Willpower: Our Greatest Strength?
According to cold, hard science, willpower is an unlimited resource. And small habit changes over time can drive big gains in our lives.
Willpower is a mind-body response and the active ingredient that allows us to resist short-term temptations in order to meet long-term goals. Stress is the enemy of willpower, so say the latest findings of neuroscientists, psychologists, and life coaches in the field. Inadvertently, threats of terrorism, economic uncertainty, and work-related anxiety have done their share to hijack current society’s self control. Simply put, we’re living in a time that requires more willpower than ever when it may be harder to come by. Indulgences soothe us—from the after-work cocktail to the weekend shopping spree to excessive Facebook time or that extravagant piece of New York cheesecake. But opting for immediate gratification and having the universe influence our agenda keep long-term goals outside our grasp.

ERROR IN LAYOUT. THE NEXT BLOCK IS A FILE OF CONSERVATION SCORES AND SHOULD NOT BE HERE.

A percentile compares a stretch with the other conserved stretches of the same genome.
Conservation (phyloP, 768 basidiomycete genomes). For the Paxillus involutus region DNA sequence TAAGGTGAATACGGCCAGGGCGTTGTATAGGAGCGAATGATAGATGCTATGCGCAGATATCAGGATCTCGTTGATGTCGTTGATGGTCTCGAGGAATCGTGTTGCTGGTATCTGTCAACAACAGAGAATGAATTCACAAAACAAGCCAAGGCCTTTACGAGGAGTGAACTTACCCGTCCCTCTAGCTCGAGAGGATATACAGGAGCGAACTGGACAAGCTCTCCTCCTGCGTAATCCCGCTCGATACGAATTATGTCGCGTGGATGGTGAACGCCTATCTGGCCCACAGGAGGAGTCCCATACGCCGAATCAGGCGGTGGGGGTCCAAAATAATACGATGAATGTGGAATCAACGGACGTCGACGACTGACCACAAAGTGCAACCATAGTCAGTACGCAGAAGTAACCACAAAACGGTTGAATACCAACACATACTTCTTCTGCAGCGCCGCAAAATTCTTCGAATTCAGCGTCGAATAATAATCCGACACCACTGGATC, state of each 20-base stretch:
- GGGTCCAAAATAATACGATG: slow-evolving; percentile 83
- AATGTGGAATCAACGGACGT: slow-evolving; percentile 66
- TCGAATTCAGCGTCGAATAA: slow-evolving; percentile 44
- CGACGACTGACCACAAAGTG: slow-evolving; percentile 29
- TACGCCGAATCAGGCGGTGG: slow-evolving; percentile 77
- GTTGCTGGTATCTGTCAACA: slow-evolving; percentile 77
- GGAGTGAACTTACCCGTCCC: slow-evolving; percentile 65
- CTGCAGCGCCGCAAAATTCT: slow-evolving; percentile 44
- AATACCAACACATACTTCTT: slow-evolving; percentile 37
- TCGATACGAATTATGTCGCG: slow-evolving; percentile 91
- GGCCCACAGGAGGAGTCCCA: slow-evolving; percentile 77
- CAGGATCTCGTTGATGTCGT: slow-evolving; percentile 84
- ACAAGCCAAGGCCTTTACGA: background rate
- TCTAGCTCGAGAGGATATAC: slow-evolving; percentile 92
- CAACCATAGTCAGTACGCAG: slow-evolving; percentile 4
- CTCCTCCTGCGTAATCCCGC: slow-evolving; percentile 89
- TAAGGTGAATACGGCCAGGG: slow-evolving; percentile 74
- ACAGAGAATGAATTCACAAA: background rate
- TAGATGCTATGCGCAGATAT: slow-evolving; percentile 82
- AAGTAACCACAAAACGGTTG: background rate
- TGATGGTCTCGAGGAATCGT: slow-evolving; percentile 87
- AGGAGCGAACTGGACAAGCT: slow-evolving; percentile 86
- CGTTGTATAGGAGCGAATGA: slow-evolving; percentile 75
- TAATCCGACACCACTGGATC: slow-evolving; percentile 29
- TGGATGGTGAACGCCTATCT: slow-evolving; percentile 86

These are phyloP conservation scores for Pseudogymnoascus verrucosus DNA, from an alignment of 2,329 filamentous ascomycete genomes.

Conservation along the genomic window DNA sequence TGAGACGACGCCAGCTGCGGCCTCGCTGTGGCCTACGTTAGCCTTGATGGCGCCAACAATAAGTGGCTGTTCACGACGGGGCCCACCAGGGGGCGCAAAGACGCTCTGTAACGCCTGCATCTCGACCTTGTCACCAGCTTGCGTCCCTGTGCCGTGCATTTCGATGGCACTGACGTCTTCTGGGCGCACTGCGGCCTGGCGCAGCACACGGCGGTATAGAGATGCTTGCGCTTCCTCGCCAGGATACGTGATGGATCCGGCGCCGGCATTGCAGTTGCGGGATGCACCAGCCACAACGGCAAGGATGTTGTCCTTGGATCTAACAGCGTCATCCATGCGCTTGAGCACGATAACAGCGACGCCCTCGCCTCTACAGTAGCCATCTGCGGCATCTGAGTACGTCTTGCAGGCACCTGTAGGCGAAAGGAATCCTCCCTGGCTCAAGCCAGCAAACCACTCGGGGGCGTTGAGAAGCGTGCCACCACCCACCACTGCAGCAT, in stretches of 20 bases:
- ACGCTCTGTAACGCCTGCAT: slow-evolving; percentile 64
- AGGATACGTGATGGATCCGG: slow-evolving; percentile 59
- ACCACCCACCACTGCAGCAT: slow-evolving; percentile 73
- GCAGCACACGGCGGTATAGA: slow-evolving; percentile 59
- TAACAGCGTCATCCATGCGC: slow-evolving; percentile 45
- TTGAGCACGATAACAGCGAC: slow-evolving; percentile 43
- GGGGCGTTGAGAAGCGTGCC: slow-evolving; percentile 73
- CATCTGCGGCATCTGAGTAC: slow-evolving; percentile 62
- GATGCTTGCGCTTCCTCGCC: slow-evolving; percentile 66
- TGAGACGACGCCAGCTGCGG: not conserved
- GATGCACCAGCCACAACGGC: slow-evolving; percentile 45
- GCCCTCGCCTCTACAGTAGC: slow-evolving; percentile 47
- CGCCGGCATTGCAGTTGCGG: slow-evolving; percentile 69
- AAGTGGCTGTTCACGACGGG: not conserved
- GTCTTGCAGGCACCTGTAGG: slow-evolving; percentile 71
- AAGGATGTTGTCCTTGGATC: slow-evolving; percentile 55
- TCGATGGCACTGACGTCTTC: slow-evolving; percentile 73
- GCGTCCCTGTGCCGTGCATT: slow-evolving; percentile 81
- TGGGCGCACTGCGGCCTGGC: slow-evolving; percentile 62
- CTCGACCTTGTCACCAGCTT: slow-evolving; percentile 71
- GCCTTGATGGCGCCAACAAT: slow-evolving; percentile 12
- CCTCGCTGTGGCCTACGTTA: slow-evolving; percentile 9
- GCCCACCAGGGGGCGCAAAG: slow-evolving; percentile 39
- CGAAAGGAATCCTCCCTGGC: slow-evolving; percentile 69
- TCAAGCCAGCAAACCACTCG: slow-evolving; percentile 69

Self-control lives in the pre-frontal cortex of the brain, and behaviors like getting intoxicated regularly, sleep-deprivation, overeating, and garden-variety stress have negative effects on the health of this part of the brain. In fact, it’s been posited that one of the reasons for the increase in obesity these days may be that people just aren’t sleeping enough and as a result are more inclined to make poor, short-term choices.
Experts suggest that we need to think of self-control as a “muscle”; something we can train in order to increase our willpower. Not unlike an athlete, in order to strengthen willpower skills we can make a willpower workout part of a daily regimen for goals like losing weight, saving money, or getting out of debt. And not unlike an athlete in training, exerting the self-control muscle, while difficult in the early stages of the effort, will only grow easier with time and increased resolve.
In addition to more sleep and less stress, breathing-focused meditation for as little as five minutes a day has been proven to increase the size of the pre-frontal cortex as the practice helps us maintain a big-picture view of our life and long-term goals. Another tip is to outsource willpower: Enlist family and friends to join you in your goal to give up smoking or get fit. The time has never been better to develop the tools of success that improve our life, and to become the best version we can be as we begin to imagine our future self.
LENOVO. FOR THOSE WHO DO.